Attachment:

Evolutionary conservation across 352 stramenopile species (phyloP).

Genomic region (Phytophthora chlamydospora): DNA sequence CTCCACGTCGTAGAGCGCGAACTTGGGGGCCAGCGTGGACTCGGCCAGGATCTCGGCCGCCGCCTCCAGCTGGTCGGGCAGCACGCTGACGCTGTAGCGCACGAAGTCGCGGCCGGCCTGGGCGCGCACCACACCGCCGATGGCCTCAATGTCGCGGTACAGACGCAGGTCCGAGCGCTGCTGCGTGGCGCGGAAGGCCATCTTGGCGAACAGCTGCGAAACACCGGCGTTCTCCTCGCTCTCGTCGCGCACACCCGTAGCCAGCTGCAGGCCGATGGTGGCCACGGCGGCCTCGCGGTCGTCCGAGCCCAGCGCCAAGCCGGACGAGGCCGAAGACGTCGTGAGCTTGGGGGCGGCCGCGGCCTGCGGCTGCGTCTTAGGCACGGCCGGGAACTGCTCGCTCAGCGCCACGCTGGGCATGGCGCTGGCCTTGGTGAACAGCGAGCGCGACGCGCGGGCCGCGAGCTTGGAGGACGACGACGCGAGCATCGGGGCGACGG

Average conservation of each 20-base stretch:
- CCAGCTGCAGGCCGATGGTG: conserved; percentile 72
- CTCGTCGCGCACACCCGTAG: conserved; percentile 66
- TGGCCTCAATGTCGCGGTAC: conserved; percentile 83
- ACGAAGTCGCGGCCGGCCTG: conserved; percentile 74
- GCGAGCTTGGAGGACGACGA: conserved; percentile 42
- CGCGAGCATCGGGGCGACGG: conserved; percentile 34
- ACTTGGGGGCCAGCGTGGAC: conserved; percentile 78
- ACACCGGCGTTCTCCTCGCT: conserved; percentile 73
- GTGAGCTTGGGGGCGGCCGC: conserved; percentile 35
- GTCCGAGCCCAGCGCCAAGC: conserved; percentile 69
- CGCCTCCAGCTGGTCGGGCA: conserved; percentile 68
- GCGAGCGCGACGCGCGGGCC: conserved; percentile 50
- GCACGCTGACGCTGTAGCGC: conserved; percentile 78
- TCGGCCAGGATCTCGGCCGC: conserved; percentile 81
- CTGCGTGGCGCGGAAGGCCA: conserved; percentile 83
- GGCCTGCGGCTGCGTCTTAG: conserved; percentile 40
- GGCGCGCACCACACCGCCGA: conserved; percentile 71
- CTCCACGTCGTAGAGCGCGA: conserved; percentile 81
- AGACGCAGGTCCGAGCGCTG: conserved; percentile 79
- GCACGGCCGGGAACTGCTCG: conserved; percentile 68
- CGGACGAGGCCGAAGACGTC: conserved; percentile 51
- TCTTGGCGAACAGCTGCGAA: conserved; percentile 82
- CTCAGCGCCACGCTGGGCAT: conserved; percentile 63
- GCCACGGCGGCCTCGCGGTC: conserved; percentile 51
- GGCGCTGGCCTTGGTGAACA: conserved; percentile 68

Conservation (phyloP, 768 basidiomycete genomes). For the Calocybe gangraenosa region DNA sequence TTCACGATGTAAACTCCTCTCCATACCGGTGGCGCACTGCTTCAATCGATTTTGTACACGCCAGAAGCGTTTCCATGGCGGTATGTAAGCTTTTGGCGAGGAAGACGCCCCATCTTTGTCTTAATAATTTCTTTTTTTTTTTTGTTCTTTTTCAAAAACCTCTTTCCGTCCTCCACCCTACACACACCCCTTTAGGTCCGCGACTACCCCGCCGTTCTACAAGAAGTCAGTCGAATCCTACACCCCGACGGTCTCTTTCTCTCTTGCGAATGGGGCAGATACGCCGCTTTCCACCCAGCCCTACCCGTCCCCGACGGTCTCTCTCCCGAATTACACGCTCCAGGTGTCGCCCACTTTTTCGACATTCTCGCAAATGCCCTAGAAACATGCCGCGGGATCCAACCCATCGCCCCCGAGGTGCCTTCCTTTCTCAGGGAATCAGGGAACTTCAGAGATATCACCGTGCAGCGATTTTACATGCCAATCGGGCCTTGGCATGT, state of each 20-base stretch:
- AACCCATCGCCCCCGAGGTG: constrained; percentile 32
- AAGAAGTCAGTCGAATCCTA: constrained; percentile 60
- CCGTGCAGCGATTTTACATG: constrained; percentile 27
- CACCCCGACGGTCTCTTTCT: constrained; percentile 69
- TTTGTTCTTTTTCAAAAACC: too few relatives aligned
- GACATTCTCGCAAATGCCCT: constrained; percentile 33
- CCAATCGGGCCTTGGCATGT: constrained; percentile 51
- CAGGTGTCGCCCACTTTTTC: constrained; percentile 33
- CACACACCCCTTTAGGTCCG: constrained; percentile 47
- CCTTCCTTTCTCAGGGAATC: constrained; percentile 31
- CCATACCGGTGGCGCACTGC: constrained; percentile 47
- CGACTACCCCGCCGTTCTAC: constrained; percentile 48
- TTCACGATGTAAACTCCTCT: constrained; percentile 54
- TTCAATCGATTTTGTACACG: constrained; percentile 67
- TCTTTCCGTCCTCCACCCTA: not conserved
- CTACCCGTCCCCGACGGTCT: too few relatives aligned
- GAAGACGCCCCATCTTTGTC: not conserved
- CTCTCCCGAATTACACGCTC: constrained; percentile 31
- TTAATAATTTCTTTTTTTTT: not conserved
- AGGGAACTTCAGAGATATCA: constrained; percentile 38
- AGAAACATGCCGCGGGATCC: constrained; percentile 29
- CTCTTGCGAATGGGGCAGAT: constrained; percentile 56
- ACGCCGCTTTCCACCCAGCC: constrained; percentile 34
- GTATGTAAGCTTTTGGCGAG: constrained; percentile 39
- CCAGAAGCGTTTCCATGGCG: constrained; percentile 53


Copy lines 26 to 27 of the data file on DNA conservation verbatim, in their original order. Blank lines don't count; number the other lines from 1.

- CTCAGCGCCACGCTGGGCAT: conserved; percentile 63
- GCCACGGCGGCCTCGCGGTC: conserved; percentile 51